The raven is a powerful figure in art. The large black bird, which is often depicted alone, draws up images of foreboding and strength. Today, it is most associated with the poem by Edgar Allen Poe, which tells the tale of a lonely man haunted by its presence.
Long before Poe, however, the raven played a major role in art and mythology around the world, as servants of gods, prophets and tricksters, and harbingers of doom. It is no surprise, then, that we often turn to such majestic creatures for our own body art.
To find the right raven image and properly express what we wish, it’s good to know a little about this interesting bird and what it has come to mean to us.
The Bird Is the Word
The raven is a species of large black birds that are found all over the world. They are omnivorous and willing to eat carrion, which sometimes means they are associated with death. While young ravens may flock together, they are more likely to be seen either alone or with their partner, with whom they mate for life.
Ravens are particularly intelligent creatures, with recent studies showing them as having the ability to understand numbers, solve puzzles, and communicate as well as orangutans and chimpanzees. Perhaps it is through our continued experience of these clever birds that we have come to see them as intelligent and powerful creatures.
Crow or Raven?
The names are confusing. Scientifically speaking, the “crow” usually refers to the “American crow,” which is a cousin of the raven. However, in English, the two words are often used synonymously. This means that while the common raven is a different animal from the American crow, in culture and mythology, they are considered the same.
The Servants of the Gods, or Gods Themselves?
Ancient mythology around the world has held a special place for the raven. According to the stories of Ancient Greece, the raven was the messenger of Apollo, its wings blackened when he punished them for bringing bad news. In Judaic mythology, it was the raven that first checked to see if the floodwaters receded, and it was ravens that fed the prophet, Elijah, while in exile.
The Hindu deity Shani rides on top of a raven, while the indigenous people in the far east of modern-day Russia revere the raven spirit Kutkh. In the mythology of the people of the Pacific Northwest, the raven is the creator of the world and ‘Trickster God.’
Hugin and Munin
Perhaps the most well-known mythological ravens are Hugin and Munin. In Norse Mythology, these two birds brought the news of the world to the All-Father, Odin. They were so important to him that in some texts, he is known as “The Raven God.” To see a raven was to know that Odin was watching, and to see one after a sacrifice or battle was to see that he was pleased. Images of two ravens are often connected with these important figures, representing knowledge and wisdom, as well as protection.
Note: It is important to do your research if considering a traditional raven symbol from Norse mythology. In modern times, some such symbols have been co-opted by hate groups, just as the Swastika was by the Nazis. Instead, consider offering up images of Hugin and Munin using your own interpretations.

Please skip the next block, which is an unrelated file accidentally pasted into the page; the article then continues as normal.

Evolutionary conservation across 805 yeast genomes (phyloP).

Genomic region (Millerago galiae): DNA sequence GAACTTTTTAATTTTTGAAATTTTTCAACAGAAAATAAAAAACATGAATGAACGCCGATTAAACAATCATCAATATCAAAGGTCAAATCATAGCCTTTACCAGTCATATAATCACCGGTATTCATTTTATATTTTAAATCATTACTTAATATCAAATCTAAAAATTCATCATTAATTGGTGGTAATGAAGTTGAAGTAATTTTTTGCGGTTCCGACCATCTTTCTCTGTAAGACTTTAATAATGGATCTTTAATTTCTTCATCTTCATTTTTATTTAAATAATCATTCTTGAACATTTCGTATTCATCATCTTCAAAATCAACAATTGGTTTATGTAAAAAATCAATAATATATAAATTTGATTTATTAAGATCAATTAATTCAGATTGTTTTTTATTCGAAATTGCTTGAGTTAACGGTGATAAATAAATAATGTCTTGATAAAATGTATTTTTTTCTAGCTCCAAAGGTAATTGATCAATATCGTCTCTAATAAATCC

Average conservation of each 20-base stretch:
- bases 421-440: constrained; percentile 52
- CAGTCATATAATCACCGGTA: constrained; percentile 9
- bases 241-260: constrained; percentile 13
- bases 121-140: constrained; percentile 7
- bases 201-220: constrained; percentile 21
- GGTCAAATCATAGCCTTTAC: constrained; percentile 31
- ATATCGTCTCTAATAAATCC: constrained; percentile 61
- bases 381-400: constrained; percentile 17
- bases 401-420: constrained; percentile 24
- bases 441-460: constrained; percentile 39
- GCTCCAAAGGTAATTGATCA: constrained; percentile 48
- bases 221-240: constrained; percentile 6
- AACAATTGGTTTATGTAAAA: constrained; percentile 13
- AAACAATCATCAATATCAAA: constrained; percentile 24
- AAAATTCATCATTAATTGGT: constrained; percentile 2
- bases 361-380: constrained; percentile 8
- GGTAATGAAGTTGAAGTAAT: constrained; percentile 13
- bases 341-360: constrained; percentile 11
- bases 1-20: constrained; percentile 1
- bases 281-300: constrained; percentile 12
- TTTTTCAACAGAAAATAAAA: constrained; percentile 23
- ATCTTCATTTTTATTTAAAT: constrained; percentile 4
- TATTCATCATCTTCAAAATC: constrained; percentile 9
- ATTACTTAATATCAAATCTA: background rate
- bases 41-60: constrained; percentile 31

Harbingers of Doom or Protectors From It?
While many stories refer to the raven as a messenger, even more see the raven as a protector. In Irish mythology, the great soldier Cu’Chulainn was protected by the goddess Morrigan who sat on his shoulder as a raven as he passed to the next world. In Roman mythology, the real-life general Marcus Valerius Maximus Corvus was saved during a fight by a raven intervening and distracting his opponent.
The mythology of ravens as protectors continues to this day. According to legend, the Kingdom of England would fall if the ravens were removed from the Tower of London. This legend is so important to London that, when the original ravens left during WW2, the city replaced them with new birds, their wings now clipped.
Because of their powerful symbolism as protectors, tattoo enthusiasts often place a raven “on their shoulder” or across their shoulder blades, as a symbol of their own desire to protect others.
The most famous reference today would have to be Edgar Allan Poe’s “The Raven,” a narrative poem about a man haunted by the memory of lost love, while tormented by a raven sitting on his doorway, repeating over and over again, “Nevermore.” In the poem, the raven is described as “stately” and “with mien of lord or lady” (“mein” being another word for “demeanor”). Even as a haunting figure, it is a royal one.
Poe’s raven is often tattooed along with the word “Nevermore” as a tribute to a passed loved one, not so much haunting as not wanting to be forgotten.
Placement of a Raven Tattoo
Large raven tattoos are commonly placed on the upper arm or shoulder blade, while some prefer a raven to spread its wings across their back or chest. For those looking for a smaller tattoo, popular choices are a raven sitting on a branch that wraps around the wrist or sitting just above the ankle.
Ravens make great additions to existing tattoos and can be “perched” on a range of other images like rose stems, skulls, gravestones, and crosses. A clever way to add text with a raven tattoo is to have them holding a scroll.
Make the Raven Your Own
The raven has had many meanings over the years, from protector to messenger to trickster god. Do not be afraid to bring your own meaning to the intelligent and majestic bird. A tattoo is a reflection of the person it is on, and creating individual meanings and symbols is part of the creative process.
Using a raven symbol doesn’t need to offer realism, either. Artists have long used geometric shapes, like sets of triangles, to represent the mystical animal. Finding new ways to present the image is something we encourage. Tattoo artists can also show a range of designs to provide inspiration or help you create your own.